We talk to a very animated individual about his new game
12 April 2011 | By Import
At a recent EA Showcase, Strategy Informer was given a first look at one of EA's upcoming action-RPG's, Kingdoms of Amalur: Reckoning. Spear-headed by a group of so-called 'visionaries', this game is set to make waves with new IP, fun gameplay, and a vast world. We talked to one of the lead gamer designer's Ken Rolston.
Strategy Informer:Not a lot has been seen regarding Kingdoms get, so can you give us a crash course for those of our readers who may not know what it is?
Ken Rolston: I guess our X is bad-ass combat in a master crafted world. You start off by understanding that it's a AAA role-playing game, which is impossible to break into these days with a new IP, and it's not borrowed from anywhere. So it's extremely hard to do, but it's what everybody wants to do, so that's your first problem. Then the question is how do you make that better... well, I don't presume yet that it's better, I'd be perfectly happy to be as good as... but I want to crush the souls of some people, I want them to be like "oh my god, this is the best thing ever."
How do you do that? Well you need to find a soft-spot in the market where people haven't found the gold yet, and it's in the action, the actual fun combat of the game, and also if you turn out to have a bunch of visionaries who have a certain credibility because they have somehow failed to suck so far. They're good audiences for each other... once you're a celebrity you no longer need to prove yourself and it makes you good at listening.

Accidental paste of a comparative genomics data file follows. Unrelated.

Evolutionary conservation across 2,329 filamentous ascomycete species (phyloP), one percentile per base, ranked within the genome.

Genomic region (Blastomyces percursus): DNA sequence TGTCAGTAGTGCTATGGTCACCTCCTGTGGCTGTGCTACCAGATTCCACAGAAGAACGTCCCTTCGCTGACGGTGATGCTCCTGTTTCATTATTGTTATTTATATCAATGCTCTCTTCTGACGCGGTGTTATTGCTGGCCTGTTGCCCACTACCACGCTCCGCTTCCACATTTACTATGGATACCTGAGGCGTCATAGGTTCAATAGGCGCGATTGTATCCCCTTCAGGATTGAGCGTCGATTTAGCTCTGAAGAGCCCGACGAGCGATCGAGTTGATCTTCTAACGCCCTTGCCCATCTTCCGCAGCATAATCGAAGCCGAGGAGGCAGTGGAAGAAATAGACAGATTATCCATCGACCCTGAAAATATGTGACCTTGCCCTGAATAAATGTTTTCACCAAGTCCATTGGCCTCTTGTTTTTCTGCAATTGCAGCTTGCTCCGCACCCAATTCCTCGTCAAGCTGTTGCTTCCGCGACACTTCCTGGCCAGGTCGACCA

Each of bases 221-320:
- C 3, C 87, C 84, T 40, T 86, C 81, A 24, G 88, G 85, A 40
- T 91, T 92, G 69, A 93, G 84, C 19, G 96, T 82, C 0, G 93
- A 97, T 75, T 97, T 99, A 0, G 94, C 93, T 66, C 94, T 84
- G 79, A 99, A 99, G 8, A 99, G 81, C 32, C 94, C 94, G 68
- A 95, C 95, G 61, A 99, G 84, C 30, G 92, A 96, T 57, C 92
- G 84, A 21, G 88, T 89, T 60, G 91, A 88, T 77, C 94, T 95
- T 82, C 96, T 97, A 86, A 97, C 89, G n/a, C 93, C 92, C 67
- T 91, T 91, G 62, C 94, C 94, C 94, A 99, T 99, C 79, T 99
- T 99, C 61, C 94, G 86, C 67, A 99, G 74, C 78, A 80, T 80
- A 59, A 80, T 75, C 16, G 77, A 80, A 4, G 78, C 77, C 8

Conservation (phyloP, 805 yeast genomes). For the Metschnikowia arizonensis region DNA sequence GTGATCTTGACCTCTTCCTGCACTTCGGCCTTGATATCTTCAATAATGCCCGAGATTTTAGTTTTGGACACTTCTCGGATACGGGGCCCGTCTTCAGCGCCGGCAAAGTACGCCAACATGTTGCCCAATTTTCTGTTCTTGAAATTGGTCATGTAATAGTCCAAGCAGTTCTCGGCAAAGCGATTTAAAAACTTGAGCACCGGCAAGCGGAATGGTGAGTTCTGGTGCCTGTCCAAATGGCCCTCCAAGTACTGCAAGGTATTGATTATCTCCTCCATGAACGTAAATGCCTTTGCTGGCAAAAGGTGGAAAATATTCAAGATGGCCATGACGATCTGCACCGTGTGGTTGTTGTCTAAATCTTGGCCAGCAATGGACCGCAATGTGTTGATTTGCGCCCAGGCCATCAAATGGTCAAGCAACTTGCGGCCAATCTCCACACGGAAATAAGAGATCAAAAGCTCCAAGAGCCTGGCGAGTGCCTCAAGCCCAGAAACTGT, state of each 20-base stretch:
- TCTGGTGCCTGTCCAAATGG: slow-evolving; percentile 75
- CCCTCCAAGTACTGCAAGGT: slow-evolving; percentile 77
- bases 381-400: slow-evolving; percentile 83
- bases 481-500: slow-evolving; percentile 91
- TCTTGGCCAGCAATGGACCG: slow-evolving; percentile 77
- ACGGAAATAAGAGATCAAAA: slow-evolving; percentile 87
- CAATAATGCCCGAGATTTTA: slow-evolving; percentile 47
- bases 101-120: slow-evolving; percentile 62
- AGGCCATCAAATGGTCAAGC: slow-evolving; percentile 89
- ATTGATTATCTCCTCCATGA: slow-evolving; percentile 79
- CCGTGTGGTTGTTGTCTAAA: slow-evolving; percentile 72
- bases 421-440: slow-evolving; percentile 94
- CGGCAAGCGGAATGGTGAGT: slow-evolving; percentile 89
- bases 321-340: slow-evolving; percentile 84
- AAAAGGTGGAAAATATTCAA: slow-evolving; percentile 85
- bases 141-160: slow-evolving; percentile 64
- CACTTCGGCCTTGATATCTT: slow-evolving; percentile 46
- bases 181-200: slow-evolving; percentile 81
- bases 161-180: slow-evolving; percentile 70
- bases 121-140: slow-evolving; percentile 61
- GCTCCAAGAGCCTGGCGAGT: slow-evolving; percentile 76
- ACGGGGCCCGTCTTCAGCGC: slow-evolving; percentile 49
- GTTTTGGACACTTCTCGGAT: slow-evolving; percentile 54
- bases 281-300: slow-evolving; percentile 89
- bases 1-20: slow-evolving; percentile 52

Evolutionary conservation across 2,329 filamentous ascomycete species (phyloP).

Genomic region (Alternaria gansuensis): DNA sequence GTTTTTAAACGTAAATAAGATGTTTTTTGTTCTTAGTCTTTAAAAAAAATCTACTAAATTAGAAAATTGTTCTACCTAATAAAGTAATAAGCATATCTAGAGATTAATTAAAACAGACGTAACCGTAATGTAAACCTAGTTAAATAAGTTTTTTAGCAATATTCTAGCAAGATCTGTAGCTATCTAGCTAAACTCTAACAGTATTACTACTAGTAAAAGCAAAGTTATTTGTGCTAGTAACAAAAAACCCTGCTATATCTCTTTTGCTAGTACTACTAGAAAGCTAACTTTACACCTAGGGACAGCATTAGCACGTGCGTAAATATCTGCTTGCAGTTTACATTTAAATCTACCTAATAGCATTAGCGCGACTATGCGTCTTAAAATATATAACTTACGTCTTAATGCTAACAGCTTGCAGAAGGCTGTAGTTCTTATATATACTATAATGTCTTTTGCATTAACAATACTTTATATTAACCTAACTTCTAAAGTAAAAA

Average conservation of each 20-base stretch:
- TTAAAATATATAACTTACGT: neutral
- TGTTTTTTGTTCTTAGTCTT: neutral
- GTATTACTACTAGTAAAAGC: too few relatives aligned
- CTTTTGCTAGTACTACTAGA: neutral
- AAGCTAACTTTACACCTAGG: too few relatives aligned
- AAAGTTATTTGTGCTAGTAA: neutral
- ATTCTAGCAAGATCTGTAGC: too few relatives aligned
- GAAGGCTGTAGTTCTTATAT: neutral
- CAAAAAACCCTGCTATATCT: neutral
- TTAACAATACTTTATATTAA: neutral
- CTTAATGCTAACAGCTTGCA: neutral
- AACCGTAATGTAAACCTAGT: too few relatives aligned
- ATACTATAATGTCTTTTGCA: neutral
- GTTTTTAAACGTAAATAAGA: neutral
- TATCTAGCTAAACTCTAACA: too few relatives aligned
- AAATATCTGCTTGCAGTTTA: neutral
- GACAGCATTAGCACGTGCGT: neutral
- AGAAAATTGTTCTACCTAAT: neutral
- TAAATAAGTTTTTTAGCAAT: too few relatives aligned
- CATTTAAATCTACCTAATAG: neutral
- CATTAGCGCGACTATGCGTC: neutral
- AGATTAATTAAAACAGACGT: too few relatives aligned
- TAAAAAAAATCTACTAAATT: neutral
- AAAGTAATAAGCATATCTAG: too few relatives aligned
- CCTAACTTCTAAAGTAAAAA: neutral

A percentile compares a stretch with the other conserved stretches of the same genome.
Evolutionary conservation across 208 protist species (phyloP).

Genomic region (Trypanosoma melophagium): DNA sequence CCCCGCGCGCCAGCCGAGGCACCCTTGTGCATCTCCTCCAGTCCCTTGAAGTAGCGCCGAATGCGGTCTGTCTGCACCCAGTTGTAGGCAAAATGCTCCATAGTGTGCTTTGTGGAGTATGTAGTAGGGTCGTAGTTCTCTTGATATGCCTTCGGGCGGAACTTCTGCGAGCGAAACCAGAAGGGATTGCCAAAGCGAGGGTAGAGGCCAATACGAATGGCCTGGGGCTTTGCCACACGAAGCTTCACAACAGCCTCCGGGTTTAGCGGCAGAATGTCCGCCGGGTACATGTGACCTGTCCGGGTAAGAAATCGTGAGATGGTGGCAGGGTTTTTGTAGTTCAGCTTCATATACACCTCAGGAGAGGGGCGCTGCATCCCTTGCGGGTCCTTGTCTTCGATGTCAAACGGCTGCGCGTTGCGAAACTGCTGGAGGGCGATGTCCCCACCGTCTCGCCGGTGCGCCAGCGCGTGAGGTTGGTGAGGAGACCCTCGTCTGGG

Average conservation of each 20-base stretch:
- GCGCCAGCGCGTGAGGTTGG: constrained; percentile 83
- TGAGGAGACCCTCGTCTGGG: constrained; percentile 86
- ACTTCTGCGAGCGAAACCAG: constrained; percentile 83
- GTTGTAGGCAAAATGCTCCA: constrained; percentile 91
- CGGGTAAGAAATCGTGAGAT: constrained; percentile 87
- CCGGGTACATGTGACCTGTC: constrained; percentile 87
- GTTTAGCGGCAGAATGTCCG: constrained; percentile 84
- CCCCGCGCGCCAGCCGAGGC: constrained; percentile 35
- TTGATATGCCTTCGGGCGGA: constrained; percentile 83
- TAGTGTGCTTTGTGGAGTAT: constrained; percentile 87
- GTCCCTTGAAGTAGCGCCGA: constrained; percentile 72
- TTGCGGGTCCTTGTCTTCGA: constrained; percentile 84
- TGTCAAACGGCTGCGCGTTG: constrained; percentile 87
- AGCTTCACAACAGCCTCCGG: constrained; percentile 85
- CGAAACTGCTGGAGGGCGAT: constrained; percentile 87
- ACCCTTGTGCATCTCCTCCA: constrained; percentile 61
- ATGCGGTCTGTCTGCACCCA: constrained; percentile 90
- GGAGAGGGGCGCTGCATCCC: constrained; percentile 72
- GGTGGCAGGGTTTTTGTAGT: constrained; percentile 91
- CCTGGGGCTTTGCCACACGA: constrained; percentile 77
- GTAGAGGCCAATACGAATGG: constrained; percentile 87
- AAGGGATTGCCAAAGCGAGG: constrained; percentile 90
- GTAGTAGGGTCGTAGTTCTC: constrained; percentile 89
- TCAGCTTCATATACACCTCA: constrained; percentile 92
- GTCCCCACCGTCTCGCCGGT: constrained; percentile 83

So you've got your visionaries, which is good from a marketing point, that's nice, and then you have a place in the market which isn't well served. So you could say action-role-playing... I'm a little sensitive about that because I'm not quite sure what that means, but what it 'is' is good physical combat with good animation, like God of War. If you look at the quality of animation in a lot of role-playing games... it's... it's fabulously adequate! What you get when you have an action combat game is not just good action combat, but you also get good exploration.
Strategy Informer:You mentioned how you've got your all-star leads on this project, especially Salvatore... were there any differences working with a published author as opposed to someone who's just being hired to write the story for a game?
Ken Rolston: No, because... we're both hardcore D&D guys... the real challenge for "real" authors is building a world that is meaningful... I mean he has some other skills that I don't have. Like, I know how to make a great world, and I know how to make a great game world -In fact I think I'm better at that than he is. [Salvatore] also makes great game worlds because he understands them, but he also understands characters, and how to make them vivid. And the charming way about how Todd McFarlane fits into that is that he can visualise these characters in a very kinetic way - he would say visceral, which is probably true as well but I'm more interested in the fluidity of it.
It's a great collection of people with different skill sets, different masteries, but also a desire to actively acquire what the other guy knows as well.
Strategy Informer:So, Reckoning originally was going to be an MMO-
Ken Rolston: It IS an... It's the single-player part off... ok, so it's easier to make a AAA RPG than an MMO, even though both of them are the hardest things on earth to make, turns out making an MMO is mmmm that much harder.
Strategy Informer:... so, was there a specific point where you decided to do the "single player" first, and the MMO later?